As it turns out, this is the correct perspective.  It will be fun to watch the left implode (along with Murtha) over the unraveling of the Haditha charges.  But there is a far bigger problem to deal with.  The Haditha incident was one of the first salvos in a war of propaganda.  The U.S. brass is falling for it hook, line and sinker.

I cited a Marine spokesman at Camp Pendleton who said that the charges against the 8 “showed the rest of the world our standards.”  I responded that I don’t want to show the world our standards — I want to show them that we win wars.

Let me go on record in this post and say that I would be willing to bet everything I own that there are thousands of Sunnis in Iraq and more thousands of Taliban sympathizers in Afghanistan who would be willing to be “witnesses” against U.S. troops for  “atrocities” (do my words drip with sarcasm?).

We can play their game if the brass chooses to in order to “show the world that our standards are different.”  It will paralyze the troops.  Or, we can see this for what it is.

Finally, back to the Gaurdsmen and away from the Haditha incident, let me go on record and say that if these Guardsmen had reason to believe that this individual had intelligence regarding a credible threat to their safety or the safety of other troops, I do not object to their use of an unloaded gun and the threat of jail.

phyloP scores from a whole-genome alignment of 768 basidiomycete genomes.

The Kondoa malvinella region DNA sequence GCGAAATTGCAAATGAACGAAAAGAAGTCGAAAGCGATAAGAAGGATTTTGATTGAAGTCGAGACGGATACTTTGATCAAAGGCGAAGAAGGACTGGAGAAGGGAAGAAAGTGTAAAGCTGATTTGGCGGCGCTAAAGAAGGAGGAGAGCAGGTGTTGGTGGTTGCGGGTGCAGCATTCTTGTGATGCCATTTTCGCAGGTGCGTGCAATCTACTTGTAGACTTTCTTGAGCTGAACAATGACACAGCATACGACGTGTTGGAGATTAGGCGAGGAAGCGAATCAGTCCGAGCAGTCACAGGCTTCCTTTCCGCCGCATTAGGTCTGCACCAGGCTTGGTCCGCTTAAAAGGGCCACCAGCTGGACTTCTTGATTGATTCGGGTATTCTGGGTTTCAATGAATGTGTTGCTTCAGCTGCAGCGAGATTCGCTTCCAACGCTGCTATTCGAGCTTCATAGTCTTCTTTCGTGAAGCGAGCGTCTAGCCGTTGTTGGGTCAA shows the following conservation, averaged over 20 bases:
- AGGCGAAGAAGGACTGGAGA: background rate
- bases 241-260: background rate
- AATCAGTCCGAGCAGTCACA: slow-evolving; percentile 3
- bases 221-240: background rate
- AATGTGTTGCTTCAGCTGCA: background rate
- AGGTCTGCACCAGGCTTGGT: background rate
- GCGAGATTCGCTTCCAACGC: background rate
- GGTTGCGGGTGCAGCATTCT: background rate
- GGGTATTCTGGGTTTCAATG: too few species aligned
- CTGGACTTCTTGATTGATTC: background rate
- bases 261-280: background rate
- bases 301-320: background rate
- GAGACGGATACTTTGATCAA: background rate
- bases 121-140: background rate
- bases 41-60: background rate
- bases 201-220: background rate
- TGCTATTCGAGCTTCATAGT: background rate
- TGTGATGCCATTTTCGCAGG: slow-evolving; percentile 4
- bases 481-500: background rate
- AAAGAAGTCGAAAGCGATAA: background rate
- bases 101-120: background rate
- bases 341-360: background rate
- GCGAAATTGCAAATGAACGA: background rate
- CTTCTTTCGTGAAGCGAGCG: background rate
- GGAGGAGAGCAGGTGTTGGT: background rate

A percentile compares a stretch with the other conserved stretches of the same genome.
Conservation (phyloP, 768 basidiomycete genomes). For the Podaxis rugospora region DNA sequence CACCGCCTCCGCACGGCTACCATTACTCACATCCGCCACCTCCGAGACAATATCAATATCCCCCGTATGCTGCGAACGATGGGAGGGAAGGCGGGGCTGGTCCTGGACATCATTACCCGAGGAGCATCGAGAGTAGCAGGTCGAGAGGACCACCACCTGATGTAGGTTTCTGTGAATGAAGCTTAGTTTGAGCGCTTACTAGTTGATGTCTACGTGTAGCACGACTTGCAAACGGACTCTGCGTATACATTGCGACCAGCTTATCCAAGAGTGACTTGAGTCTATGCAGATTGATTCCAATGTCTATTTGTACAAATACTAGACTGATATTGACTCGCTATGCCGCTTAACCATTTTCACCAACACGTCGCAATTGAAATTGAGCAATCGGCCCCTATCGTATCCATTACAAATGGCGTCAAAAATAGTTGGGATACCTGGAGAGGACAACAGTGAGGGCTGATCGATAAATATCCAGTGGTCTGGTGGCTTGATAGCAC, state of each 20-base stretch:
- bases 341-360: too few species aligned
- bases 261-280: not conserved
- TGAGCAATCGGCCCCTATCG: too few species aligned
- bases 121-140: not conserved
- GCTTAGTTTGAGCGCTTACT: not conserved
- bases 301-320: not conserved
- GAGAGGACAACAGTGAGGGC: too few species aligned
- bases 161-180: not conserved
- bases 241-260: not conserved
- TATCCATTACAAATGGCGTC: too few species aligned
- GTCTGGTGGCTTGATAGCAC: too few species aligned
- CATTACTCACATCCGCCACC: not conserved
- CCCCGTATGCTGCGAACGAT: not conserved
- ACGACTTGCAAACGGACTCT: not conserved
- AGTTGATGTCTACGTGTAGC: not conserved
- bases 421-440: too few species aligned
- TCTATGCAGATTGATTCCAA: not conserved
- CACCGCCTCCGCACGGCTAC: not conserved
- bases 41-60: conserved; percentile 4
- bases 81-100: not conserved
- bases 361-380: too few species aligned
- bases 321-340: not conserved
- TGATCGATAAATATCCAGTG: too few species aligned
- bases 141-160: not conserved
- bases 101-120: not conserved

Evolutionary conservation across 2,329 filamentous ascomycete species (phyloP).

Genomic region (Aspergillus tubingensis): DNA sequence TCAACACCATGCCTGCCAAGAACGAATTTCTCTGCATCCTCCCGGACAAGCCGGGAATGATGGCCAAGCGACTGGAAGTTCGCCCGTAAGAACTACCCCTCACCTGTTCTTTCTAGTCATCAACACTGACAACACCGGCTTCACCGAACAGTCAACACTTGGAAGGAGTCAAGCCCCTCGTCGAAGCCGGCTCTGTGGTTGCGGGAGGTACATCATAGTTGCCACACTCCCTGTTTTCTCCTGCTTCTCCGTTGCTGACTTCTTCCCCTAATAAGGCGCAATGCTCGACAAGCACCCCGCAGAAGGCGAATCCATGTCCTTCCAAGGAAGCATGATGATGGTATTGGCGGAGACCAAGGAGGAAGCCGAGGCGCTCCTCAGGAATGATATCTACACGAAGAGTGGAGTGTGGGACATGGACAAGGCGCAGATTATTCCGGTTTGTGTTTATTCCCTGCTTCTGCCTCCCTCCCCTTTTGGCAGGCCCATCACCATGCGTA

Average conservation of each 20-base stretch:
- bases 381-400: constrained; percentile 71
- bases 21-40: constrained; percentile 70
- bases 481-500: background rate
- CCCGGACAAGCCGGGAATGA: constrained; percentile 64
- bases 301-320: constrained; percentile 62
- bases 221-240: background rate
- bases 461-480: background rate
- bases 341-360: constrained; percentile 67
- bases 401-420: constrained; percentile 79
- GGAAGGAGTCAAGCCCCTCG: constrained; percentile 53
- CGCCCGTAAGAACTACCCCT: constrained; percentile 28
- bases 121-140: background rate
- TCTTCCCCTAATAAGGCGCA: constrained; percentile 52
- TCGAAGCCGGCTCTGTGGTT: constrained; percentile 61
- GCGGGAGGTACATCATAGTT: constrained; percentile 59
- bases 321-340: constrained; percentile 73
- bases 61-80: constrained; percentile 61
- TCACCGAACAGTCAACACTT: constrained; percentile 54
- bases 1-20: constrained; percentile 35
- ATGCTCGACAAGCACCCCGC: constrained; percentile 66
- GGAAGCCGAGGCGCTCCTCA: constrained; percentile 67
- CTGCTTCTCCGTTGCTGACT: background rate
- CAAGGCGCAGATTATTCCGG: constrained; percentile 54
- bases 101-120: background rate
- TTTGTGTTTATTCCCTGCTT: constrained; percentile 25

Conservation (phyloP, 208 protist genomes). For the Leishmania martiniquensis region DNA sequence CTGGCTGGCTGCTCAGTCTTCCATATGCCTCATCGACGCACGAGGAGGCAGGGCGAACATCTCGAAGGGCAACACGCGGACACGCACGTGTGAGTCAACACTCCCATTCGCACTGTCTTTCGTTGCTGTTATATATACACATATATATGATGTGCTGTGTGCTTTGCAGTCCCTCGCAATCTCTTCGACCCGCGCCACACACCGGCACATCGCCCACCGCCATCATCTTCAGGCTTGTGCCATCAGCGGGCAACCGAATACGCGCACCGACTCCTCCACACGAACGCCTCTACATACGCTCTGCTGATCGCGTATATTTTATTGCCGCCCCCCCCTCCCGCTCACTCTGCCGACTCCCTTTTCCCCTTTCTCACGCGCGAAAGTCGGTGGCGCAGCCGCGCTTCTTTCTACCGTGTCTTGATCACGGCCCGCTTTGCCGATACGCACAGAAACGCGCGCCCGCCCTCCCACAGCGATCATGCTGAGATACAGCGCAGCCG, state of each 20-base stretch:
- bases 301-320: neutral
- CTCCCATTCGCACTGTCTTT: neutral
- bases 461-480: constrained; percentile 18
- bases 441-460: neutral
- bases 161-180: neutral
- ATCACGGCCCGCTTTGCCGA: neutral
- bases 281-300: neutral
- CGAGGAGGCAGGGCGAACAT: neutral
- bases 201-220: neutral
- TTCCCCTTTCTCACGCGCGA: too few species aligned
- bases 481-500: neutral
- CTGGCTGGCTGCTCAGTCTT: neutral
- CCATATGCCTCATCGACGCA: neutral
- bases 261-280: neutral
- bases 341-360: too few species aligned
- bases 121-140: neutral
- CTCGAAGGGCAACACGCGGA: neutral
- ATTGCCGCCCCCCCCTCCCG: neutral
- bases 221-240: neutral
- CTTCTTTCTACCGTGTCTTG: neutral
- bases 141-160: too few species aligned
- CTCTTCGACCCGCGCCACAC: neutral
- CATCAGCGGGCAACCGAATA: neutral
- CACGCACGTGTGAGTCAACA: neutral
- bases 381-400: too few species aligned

This is a war, Okay?  Does everyone get it?

Two Gaurdsmen Charged in Civilian Death Near Ramadi

BY Herschel Smith
17 years, 10 months ago

As I said in the post immediately preceeding this one, the U.S. should prepare for more charges in the deaths of civilians in Iraq.  I will not comment on the veracity of these particular charges.  I have not on Hamdaniya and I won’t on this one (although I weighed in on Haditha).  However, I will comment that this kind of thing is unfortunately endemic to war.  Mistakes are made, civilians get caught in cross fire, and in Iraq, the insurgents are now using civilians shields (and futhermore, the difference between insurgents and civilians becomes blurred).  I have read on the Milblog sites those in Iraq say that all things considered, if the U.S. troops feel threatened, they will defend themselves.  And just for the record, I support that position.  If all the insurgents have to do to make our troops cease and desist from firing is to find a civilian to pull in front of thelselves, then bring our boys home now.  We cannot win this war.  Once again, I do not know the veracity of these charges (or the lack thereof).  I do expect these kinds of instances to increase, leading to charges against U.S. troops with increased regularity.  This, in my opinion, is a bad trend, maybe even a fatal one.

Finally, a spokesman for the USMC (as reported on CNN) has said that the charges against the Camp Pendleton 8 “shows the world that we have a different standard than them.” Um, excuse me, but I have no desire to show the world anything about our standards.  This is a profoundly poor excuse for bringing charges against Marines.  I want to win the war.  This will show the world that the U.S. wins its wars.

Update #1: Al Jazeera is reporting:

Two US soldiers have been charged over the killing of an Iraqi civilian near Ramadi.